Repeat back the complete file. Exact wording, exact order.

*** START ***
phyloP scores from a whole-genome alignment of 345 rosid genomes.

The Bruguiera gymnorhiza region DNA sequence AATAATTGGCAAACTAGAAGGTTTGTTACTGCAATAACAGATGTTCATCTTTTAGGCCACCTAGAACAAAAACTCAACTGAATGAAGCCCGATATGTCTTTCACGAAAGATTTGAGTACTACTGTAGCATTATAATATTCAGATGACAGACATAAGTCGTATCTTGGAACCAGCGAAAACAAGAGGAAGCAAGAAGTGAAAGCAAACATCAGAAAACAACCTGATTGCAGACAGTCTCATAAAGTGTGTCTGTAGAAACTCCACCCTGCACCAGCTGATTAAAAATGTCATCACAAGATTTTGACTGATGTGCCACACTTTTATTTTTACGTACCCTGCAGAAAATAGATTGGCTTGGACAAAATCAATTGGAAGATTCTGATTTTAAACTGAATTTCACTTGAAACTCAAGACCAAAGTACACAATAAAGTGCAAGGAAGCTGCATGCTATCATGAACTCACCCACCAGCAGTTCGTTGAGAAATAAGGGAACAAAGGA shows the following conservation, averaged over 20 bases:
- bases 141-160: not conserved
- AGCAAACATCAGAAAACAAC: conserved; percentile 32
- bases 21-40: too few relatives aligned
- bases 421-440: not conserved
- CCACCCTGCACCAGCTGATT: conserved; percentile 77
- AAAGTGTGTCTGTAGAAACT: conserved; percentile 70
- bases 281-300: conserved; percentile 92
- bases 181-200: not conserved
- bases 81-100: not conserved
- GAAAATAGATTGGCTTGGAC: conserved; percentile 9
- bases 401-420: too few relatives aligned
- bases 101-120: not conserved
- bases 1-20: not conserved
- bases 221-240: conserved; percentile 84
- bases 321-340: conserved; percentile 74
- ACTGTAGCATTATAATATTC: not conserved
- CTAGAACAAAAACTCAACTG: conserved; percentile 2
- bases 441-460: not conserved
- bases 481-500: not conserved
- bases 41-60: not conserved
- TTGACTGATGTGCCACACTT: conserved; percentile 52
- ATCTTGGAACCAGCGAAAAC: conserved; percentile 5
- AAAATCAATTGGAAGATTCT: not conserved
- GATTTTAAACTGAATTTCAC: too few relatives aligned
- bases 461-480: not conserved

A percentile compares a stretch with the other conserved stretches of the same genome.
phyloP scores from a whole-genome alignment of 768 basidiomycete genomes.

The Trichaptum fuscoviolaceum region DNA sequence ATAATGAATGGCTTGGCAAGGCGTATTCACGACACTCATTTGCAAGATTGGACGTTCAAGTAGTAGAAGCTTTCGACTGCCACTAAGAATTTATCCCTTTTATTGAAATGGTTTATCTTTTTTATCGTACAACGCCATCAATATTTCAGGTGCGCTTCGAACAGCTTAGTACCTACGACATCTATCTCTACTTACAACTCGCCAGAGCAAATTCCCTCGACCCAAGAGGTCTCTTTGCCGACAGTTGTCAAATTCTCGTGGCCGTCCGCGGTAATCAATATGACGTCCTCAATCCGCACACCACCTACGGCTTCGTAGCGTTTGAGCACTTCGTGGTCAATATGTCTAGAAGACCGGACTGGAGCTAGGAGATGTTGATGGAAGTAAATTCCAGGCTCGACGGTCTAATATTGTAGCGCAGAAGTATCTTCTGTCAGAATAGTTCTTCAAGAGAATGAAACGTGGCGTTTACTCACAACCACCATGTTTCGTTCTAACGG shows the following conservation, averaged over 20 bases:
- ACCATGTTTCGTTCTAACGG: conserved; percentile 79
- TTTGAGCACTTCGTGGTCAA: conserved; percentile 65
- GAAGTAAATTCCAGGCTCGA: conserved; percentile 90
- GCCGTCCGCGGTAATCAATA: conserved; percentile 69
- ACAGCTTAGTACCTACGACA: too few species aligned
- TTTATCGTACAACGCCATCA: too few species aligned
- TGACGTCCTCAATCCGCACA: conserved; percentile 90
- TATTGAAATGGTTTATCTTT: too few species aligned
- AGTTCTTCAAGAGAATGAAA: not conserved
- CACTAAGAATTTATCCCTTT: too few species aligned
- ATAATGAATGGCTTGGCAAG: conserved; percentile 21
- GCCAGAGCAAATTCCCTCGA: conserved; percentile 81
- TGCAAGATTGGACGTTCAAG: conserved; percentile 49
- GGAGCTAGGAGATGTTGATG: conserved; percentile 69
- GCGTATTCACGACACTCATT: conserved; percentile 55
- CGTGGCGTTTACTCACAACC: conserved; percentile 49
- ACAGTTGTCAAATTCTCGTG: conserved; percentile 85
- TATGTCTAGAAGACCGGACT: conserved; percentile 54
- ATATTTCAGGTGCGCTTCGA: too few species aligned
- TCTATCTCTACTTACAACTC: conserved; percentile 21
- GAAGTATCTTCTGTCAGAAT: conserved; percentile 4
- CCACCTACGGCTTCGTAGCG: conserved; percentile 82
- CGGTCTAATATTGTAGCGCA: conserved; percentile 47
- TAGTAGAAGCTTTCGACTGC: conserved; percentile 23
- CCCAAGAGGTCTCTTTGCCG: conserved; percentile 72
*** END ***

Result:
phyloP scores from a whole-genome alignment of 345 rosid genomes.

The Bruguiera gymnorhiza region DNA sequence AATAATTGGCAAACTAGAAGGTTTGTTACTGCAATAACAGATGTTCATCTTTTAGGCCACCTAGAACAAAAACTCAACTGAATGAAGCCCGATATGTCTTTCACGAAAGATTTGAGTACTACTGTAGCATTATAATATTCAGATGACAGACATAAGTCGTATCTTGGAACCAGCGAAAACAAGAGGAAGCAAGAAGTGAAAGCAAACATCAGAAAACAACCTGATTGCAGACAGTCTCATAAAGTGTGTCTGTAGAAACTCCACCCTGCACCAGCTGATTAAAAATGTCATCACAAGATTTTGACTGATGTGCCACACTTTTATTTTTACGTACCCTGCAGAAAATAGATTGGCTTGGACAAAATCAATTGGAAGATTCTGATTTTAAACTGAATTTCACTTGAAACTCAAGACCAAAGTACACAATAAAGTGCAAGGAAGCTGCATGCTATCATGAACTCACCCACCAGCAGTTCGTTGAGAAATAAGGGAACAAAGGA shows the following conservation, averaged over 20 bases:
- bases 141-160: not conserved
- AGCAAACATCAGAAAACAAC: conserved; percentile 32
- bases 21-40: too few relatives aligned
- bases 421-440: not conserved
- CCACCCTGCACCAGCTGATT: conserved; percentile 77
- AAAGTGTGTCTGTAGAAACT: conserved; percentile 70
- bases 281-300: conserved; percentile 92
- bases 181-200: not conserved
- bases 81-100: not conserved
- GAAAATAGATTGGCTTGGAC: conserved; percentile 9
- bases 401-420: too few relatives aligned
- bases 101-120: not conserved
- bases 1-20: not conserved
- bases 221-240: conserved; percentile 84
- bases 321-340: conserved; percentile 74
- ACTGTAGCATTATAATATTC: not conserved
- CTAGAACAAAAACTCAACTG: conserved; percentile 2
- bases 441-460: not conserved
- bases 481-500: not conserved
- bases 41-60: not conserved
- TTGACTGATGTGCCACACTT: conserved; percentile 52
- ATCTTGGAACCAGCGAAAAC: conserved; percentile 5
- AAAATCAATTGGAAGATTCT: not conserved
- GATTTTAAACTGAATTTCAC: too few relatives aligned
- bases 461-480: not conserved

A percentile compares a stretch with the other conserved stretches of the same genome.
phyloP scores from a whole-genome alignment of 768 basidiomycete genomes.

The Trichaptum fuscoviolaceum region DNA sequence ATAATGAATGGCTTGGCAAGGCGTATTCACGACACTCATTTGCAAGATTGGACGTTCAAGTAGTAGAAGCTTTCGACTGCCACTAAGAATTTATCCCTTTTATTGAAATGGTTTATCTTTTTTATCGTACAACGCCATCAATATTTCAGGTGCGCTTCGAACAGCTTAGTACCTACGACATCTATCTCTACTTACAACTCGCCAGAGCAAATTCCCTCGACCCAAGAGGTCTCTTTGCCGACAGTTGTCAAATTCTCGTGGCCGTCCGCGGTAATCAATATGACGTCCTCAATCCGCACACCACCTACGGCTTCGTAGCGTTTGAGCACTTCGTGGTCAATATGTCTAGAAGACCGGACTGGAGCTAGGAGATGTTGATGGAAGTAAATTCCAGGCTCGACGGTCTAATATTGTAGCGCAGAAGTATCTTCTGTCAGAATAGTTCTTCAAGAGAATGAAACGTGGCGTTTACTCACAACCACCATGTTTCGTTCTAACGG shows the following conservation, averaged over 20 bases:
- ACCATGTTTCGTTCTAACGG: conserved; percentile 79
- TTTGAGCACTTCGTGGTCAA: conserved; percentile 65
- GAAGTAAATTCCAGGCTCGA: conserved; percentile 90
- GCCGTCCGCGGTAATCAATA: conserved; percentile 69
- ACAGCTTAGTACCTACGACA: too few species aligned
- TTTATCGTACAACGCCATCA: too few species aligned
- TGACGTCCTCAATCCGCACA: conserved; percentile 90
- TATTGAAATGGTTTATCTTT: too few species aligned
- AGTTCTTCAAGAGAATGAAA: not conserved
- CACTAAGAATTTATCCCTTT: too few species aligned
- ATAATGAATGGCTTGGCAAG: conserved; percentile 21
- GCCAGAGCAAATTCCCTCGA: conserved; percentile 81
- TGCAAGATTGGACGTTCAAG: conserved; percentile 49
- GGAGCTAGGAGATGTTGATG: conserved; percentile 69
- GCGTATTCACGACACTCATT: conserved; percentile 55
- CGTGGCGTTTACTCACAACC: conserved; percentile 49
- ACAGTTGTCAAATTCTCGTG: conserved; percentile 85
- TATGTCTAGAAGACCGGACT: conserved; percentile 54
- ATATTTCAGGTGCGCTTCGA: too few species aligned
- TCTATCTCTACTTACAACTC: conserved; percentile 21
- GAAGTATCTTCTGTCAGAAT: conserved; percentile 4
- CCACCTACGGCTTCGTAGCG: conserved; percentile 82
- CGGTCTAATATTGTAGCGCA: conserved; percentile 47
- TAGTAGAAGCTTTCGACTGC: conserved; percentile 23
- CCCAAGAGGTCTCTTTGCCG: conserved; percentile 72